CL: What is the role of history, and especially the history of immigrants to Canada, in your novel?
DC: History is such a fiendishly complex term; but I’ve always felt that it suggests a story of the past that has become officially sanctioned and endorsed, a story rendered in institutionally acceptable forms and language. History, of course, is tremendously important to write, study, and preserve; however, I suppose I’m more interested in the question of memory, rather than of history, in my novel. Memory suggests to me those stories of the past that haven’t found official or institutional endorsement, but which may exist, nevertheless, in the minds or voices of those whom we don’t always consult when we go about writing or studying history. Memory also suggests to me its own peculiar language and narrative forms. We know the typical "style" of history – the clear or transparent language of facts and events that we oftentimes encounter in schools. But we also know that the "style" of memory is oftentimes very different, and sometimes very difficult. Memories rarely abide by the rules of linear storytelling. Memories are often vague and uncanny and triggered by obscure experiences, symbols, or words. In my opinion, a novel of memory would have to structure itself appropriately and take risks with plot and language in order to adequately evoke the dynamics involved.
Page 2 of 3CL: Where do you find your characters?
DC: I guess I find them in everyday life, but I’m honestly not sure. Certainly, the main characters in Soucouyant are close to me in terms of their personal experiences. Nevertheless, I like approaching character as a problem or question, rather than as something based on a clear answer or identity (if that makes any sense). I guess I like discovering my characters as I write. Also, I really like it when a character does something completely "out of character," leaving me with the task of trying to explain why or how he or she ever managed to do such a thing.
CL: What, if anything, do you think makes Soucouyant Canadian?
DC: That’s a really interesting question. I guess that all depends on what we mean by "Canadian," or "a Canadian novel." I was born and raised entirely in Canada. Also, most of my novel is set in Canada. The narrator and the other main character of his age, Meera, were both born and raised in Canada; and even a good half of the mother’s stories have to do with her experiences in Canada as a new immigrant in the early sixties. At the same time, I’ll admit that the novel does have a title that not every Canadian is going to recognize. I suppose that I could have tried to title the novel something "neutral" such as The Well of Forgetting, but, happily, I didn’t do this – partly, I must confess, because my extremely wise publisher, Brian Lam, urged me to stick to my original vision for the title. I’m not an authority on Caribbean culture per se, but the "Caribbean-ness" of my novel was deeply important to me, and I needed to mark this in some clear way. Maybe my novel is fully Canadian and Caribbean, but in ways that all of us haven’t quite yet been able to recognize.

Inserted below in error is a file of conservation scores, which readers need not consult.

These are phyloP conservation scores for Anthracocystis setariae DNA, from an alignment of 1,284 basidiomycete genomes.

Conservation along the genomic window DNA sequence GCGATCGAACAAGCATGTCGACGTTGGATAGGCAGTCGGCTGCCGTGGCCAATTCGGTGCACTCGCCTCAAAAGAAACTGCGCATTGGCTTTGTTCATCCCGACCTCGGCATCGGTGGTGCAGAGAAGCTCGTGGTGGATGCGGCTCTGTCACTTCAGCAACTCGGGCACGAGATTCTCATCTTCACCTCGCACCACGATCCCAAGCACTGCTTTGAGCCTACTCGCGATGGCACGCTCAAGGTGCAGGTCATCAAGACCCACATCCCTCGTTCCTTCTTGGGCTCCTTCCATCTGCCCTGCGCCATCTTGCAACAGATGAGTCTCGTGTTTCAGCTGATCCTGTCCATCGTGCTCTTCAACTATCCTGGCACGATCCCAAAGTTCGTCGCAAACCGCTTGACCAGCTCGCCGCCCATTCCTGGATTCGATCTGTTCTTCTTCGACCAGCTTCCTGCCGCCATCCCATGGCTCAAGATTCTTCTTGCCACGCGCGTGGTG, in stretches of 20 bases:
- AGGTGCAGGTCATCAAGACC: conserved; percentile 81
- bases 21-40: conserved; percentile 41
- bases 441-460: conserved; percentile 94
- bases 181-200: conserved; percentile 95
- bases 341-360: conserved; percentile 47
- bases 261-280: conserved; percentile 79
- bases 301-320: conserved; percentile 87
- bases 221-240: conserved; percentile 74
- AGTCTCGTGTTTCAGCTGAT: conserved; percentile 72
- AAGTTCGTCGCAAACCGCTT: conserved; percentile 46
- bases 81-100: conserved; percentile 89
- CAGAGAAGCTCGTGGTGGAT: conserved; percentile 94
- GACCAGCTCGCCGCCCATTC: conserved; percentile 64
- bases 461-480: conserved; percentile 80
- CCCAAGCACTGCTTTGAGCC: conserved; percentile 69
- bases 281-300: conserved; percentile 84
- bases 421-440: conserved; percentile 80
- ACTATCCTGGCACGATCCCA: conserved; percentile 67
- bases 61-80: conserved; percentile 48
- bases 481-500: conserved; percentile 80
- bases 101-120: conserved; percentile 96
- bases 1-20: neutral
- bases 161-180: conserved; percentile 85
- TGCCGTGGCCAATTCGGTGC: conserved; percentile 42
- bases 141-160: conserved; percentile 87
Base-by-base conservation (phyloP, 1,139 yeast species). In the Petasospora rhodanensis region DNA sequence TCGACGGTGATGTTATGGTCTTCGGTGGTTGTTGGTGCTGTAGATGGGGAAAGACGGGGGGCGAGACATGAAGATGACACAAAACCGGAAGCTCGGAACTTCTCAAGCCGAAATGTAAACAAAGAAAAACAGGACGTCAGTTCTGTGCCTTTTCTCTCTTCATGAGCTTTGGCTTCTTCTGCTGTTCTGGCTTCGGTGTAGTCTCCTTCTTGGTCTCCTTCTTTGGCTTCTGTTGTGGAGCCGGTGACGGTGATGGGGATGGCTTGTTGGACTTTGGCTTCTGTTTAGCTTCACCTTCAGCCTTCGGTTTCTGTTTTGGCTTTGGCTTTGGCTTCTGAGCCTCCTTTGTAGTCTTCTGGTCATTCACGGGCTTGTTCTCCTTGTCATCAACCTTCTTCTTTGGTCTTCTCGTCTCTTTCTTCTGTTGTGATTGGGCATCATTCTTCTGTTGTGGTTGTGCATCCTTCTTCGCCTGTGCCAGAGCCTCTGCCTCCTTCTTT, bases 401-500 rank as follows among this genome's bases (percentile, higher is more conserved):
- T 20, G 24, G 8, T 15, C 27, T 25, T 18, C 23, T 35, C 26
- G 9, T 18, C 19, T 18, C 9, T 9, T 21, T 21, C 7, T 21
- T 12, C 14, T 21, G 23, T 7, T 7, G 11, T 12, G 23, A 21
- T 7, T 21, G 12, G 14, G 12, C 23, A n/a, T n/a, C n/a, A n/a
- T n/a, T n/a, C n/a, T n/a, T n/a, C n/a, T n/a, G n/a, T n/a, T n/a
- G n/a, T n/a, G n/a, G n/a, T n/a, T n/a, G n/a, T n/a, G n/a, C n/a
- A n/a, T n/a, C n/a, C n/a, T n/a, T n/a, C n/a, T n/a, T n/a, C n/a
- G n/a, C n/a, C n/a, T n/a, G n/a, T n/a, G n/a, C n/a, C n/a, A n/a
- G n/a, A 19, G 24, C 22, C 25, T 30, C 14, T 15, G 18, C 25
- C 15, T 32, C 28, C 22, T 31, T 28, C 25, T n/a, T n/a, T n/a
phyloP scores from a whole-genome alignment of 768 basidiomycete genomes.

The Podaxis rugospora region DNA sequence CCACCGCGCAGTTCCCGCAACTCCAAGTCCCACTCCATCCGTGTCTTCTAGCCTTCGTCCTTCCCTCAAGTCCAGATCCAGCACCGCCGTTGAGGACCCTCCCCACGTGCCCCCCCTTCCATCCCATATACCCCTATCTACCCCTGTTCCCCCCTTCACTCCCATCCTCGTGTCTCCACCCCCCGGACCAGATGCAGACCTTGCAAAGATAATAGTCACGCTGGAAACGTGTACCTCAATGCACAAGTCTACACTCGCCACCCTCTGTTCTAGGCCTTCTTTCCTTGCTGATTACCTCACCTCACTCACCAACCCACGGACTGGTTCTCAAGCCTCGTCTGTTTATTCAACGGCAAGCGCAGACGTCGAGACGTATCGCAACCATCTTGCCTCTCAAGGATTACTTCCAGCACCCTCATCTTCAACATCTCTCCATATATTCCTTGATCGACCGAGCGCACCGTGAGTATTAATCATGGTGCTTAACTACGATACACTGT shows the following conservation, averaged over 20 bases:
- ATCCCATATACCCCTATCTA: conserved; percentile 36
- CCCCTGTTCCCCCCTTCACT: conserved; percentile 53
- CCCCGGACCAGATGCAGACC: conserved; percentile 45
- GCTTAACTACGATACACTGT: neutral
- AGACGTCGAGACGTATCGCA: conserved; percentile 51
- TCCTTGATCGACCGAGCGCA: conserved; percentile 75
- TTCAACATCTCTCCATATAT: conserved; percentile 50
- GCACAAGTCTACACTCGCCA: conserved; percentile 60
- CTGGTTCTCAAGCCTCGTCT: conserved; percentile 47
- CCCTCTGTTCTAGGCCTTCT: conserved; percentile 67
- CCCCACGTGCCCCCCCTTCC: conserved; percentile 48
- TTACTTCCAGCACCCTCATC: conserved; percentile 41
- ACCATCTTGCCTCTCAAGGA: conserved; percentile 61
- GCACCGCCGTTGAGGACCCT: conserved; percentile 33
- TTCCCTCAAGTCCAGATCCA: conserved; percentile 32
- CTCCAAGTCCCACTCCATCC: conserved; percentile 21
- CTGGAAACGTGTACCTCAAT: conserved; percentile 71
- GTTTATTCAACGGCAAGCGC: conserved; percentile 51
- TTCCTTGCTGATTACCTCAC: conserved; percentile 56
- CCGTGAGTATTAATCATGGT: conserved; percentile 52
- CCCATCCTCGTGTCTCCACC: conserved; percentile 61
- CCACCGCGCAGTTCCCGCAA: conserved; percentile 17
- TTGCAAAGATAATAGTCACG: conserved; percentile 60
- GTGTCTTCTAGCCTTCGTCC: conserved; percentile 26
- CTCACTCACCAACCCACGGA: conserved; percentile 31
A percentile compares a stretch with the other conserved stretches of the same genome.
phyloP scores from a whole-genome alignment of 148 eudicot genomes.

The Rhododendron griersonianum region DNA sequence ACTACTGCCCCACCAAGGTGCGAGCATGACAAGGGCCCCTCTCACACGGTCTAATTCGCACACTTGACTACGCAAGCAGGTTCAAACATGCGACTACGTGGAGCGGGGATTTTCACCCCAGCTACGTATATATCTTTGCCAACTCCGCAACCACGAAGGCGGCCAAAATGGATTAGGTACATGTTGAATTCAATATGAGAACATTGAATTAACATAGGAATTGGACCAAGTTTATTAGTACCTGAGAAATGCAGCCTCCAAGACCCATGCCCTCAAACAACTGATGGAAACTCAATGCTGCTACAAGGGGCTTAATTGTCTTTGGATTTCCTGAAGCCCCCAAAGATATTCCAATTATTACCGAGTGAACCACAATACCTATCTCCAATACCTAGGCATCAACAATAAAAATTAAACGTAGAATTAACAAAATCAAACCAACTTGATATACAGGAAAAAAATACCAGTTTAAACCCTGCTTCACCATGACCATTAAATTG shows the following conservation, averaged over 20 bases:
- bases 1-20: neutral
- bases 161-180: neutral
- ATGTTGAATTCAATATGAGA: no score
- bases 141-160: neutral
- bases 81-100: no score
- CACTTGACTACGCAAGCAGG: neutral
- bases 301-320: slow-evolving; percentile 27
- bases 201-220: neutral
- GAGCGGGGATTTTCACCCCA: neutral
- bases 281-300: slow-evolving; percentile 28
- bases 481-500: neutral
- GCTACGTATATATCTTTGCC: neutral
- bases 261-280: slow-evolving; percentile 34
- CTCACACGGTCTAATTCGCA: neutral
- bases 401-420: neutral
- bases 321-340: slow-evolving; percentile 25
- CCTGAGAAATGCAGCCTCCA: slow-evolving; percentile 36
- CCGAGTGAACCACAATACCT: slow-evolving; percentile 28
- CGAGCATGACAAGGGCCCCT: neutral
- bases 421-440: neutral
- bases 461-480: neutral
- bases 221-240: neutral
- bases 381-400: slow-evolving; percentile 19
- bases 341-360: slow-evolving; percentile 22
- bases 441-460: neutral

CL: If you were organizing a book club meeting about Soucouyant, what would you ask people to discuss?
DC: That’s a really tough question. I teach literature, and I’m normally used to formulating questions about books, but I find this difficult to do with respect to my own writing. I’ve always wondered if authors are truly in the best position to interpret or guide discussions on their own work. Nevertheless, I’m genuinely intrigued about the question of whether or not Soucouyant is a Canadian novel, and what any answer to this question might imply about our individual understandings of Canada and its culture(s). I guess another discussions could take shape around the various issues that I’ve tried to represent: history and memory; the psychological toll of dementia on families and caregivers; the relationships between immigrant parents and their sons or daughters; the legacies and ongoing realities of colonialism and of bigotry; the ways we interpret or misinterpret monsters and monstrous acts. Also, I’m one of those writers who are very invested not only in what a story represents, but precisely how it represents something -- and so I’m usually quite eager to talk about the specific formal or stylistic choices that a particular writer makes.
I guess I’d like to end by stating how deeply honoured but also surprised I am that my first book is being read at all. And that it’s being read by people with very different backgrounds and interests is perhaps the biggest surprise of all. After all, Soucouyant arose out of concerns that I assumed were highly personal and obscure. It’s so nice to find a little bit of unexpected company.